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Eli Brenner, Alex Holcombe; Time to contact does not pop out. Journal of Vision 2011;11(11):1213. doi: https://doi.org/10.1167/11.11.1213.
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© ARVO (1962-2015); The Authors (2016-present)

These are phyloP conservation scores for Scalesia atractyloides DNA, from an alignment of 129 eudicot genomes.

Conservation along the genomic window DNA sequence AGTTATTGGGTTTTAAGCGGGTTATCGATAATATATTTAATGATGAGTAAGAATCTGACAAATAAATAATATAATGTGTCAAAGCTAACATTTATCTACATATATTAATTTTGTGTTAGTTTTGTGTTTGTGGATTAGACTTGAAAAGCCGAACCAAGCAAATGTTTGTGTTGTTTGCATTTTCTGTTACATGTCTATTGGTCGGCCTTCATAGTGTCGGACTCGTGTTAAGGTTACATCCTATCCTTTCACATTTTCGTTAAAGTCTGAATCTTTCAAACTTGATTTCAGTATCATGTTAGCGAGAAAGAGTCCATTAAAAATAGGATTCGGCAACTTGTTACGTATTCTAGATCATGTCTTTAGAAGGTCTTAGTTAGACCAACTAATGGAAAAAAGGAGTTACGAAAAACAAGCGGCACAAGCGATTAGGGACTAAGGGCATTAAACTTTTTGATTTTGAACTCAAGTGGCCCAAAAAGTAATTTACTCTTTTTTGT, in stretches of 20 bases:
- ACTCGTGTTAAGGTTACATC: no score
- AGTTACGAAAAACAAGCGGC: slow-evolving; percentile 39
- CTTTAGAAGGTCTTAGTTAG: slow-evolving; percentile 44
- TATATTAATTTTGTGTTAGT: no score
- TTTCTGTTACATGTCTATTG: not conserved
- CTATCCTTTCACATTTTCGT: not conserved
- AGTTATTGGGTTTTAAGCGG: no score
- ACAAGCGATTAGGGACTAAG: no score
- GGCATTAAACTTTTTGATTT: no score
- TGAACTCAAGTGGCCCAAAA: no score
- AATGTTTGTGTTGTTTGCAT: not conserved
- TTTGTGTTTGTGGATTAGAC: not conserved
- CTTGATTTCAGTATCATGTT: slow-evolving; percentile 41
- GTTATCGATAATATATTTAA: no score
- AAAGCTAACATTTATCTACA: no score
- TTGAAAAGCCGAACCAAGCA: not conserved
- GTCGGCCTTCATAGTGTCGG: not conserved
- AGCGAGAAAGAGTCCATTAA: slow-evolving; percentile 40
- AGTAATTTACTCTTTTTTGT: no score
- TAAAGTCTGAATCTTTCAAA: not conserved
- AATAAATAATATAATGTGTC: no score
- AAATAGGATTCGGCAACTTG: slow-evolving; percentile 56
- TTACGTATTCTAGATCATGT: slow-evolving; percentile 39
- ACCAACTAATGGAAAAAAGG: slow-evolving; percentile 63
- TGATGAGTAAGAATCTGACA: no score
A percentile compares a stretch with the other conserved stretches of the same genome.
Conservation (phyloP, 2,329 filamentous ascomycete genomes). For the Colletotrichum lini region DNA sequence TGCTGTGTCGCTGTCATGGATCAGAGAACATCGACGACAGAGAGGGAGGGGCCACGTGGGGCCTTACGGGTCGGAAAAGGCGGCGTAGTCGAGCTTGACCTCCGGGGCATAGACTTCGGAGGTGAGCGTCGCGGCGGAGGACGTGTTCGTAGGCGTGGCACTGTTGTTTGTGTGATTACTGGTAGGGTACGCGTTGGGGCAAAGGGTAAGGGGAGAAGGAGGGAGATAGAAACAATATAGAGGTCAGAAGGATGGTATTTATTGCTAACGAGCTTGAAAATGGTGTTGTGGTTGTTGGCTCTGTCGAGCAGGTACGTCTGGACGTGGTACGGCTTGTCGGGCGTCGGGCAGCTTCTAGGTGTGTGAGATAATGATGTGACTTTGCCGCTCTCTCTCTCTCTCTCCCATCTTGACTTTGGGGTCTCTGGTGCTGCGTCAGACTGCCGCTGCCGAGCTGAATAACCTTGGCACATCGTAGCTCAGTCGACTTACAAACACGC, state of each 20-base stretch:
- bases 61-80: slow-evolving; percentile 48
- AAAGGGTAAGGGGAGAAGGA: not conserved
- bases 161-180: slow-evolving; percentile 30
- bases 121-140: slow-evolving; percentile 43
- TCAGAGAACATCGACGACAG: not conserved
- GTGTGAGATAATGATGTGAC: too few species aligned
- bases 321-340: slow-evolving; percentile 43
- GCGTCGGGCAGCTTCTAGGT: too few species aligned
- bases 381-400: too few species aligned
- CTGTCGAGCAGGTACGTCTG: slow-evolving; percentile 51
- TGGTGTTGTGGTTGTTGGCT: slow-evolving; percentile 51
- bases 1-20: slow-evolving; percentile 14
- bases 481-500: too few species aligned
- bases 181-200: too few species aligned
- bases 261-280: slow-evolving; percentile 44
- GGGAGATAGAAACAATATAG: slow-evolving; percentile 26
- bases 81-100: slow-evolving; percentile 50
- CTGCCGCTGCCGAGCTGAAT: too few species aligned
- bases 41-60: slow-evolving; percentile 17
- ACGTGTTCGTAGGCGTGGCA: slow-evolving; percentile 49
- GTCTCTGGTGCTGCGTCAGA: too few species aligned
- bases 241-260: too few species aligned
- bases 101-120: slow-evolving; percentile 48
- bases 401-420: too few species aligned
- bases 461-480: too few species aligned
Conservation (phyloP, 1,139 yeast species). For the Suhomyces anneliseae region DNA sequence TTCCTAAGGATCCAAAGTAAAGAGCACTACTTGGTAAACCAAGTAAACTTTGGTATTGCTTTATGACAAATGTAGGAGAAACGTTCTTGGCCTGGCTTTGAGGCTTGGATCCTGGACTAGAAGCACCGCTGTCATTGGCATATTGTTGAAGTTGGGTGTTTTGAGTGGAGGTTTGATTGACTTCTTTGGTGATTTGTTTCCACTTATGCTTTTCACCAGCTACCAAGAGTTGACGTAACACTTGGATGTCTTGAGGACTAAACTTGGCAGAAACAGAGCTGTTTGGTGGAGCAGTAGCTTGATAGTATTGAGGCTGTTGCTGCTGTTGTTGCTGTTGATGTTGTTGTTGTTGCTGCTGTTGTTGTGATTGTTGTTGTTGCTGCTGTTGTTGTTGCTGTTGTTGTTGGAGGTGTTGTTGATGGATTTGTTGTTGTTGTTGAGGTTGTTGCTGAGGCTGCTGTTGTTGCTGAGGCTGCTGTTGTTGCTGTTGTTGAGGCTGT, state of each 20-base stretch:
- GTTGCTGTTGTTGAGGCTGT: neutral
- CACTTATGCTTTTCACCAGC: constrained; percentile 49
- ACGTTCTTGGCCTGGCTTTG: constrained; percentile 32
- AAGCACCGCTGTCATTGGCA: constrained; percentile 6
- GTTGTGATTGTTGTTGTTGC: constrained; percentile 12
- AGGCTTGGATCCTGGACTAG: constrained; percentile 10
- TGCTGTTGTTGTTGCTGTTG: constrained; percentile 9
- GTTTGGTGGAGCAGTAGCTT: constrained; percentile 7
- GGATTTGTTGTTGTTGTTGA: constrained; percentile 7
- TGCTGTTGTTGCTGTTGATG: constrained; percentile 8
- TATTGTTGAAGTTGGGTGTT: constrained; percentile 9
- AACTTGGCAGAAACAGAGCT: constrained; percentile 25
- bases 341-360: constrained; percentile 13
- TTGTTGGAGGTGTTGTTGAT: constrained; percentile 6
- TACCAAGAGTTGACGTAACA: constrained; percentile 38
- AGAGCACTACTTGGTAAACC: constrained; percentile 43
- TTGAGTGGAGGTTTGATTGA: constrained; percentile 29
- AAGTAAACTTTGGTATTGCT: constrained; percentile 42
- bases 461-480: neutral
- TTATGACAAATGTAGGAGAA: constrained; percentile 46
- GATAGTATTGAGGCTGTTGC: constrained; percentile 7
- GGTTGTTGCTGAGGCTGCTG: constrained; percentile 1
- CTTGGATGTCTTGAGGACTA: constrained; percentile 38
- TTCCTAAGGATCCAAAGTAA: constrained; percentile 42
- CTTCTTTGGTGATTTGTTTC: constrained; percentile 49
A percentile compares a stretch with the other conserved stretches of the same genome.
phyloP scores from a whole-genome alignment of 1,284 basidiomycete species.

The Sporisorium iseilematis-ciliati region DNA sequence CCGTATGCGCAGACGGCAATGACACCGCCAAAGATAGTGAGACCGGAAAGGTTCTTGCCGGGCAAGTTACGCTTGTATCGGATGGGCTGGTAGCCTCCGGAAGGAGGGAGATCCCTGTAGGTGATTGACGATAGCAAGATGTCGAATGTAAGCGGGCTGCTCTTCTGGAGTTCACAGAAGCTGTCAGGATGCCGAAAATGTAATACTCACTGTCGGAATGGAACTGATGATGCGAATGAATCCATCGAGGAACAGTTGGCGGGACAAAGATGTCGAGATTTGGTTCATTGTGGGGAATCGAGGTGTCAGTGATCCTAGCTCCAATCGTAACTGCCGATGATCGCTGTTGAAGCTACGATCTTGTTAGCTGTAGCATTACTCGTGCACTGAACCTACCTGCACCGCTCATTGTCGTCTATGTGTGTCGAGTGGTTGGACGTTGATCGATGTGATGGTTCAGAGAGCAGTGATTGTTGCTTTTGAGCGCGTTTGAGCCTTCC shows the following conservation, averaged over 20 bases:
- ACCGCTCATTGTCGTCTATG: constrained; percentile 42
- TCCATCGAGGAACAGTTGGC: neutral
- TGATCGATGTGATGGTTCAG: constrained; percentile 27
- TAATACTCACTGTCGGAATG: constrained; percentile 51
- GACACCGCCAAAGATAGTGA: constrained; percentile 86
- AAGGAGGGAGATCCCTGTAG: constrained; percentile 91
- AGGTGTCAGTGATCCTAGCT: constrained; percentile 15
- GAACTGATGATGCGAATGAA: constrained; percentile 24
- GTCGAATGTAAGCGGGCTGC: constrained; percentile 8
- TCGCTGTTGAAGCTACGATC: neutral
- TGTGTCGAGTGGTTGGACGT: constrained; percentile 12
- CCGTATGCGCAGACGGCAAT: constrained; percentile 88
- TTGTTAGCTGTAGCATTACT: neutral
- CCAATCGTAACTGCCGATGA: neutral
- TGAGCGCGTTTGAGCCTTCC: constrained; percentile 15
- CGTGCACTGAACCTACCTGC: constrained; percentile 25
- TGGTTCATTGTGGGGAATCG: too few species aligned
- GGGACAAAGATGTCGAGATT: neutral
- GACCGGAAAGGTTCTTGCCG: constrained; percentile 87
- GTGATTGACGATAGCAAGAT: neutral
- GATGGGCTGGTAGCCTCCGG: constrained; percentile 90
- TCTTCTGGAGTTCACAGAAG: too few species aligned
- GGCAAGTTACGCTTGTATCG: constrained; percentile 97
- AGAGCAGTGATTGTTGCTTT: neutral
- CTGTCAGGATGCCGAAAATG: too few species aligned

In visual search, items differing markedly from the others in a basic visual feature are quickly localized, irrespective of the number of distracters. Is time to contact such a basic visual feature? This question cannot be answered with conventional search tasks because time to contact necessarily changes continuously. We therefore developed two alternative tasks in which items converged towards a single point. In the first, before reaching the point, all items disappeared simultaneously. Participants indicated which they thought would have reached the point first. The items were assigned random speeds, with initial distance set so all except the target would have reached the point at the same time. The number of items strongly influenced the difference in time to contact required for the target to be picked reliably. Performance was only slightly better than if participants had simply picked the item that was nearest to the point when the items disappeared. On half the trials of the second experiment one item had a shorter time to contact than the others and on the other half all items had the same time to contact. Participants indicated as quickly as possible whether all items would arrive at the same time. Reaction time hardly depended on the number of items, but on average participants did not respond until the target's time to contact was less than half that of the other items. For trials with no target, they usually did not respond until when a target would have arrived. The results were similar for simulated motion towards the participant. When the speed heterogeneity was eliminated to make proximity a reliable cue, search was much faster. Apparently having a shorter time to contact does not make an item easy to detect. How then do we cross a busy intersection or negotiate a busy plaza?
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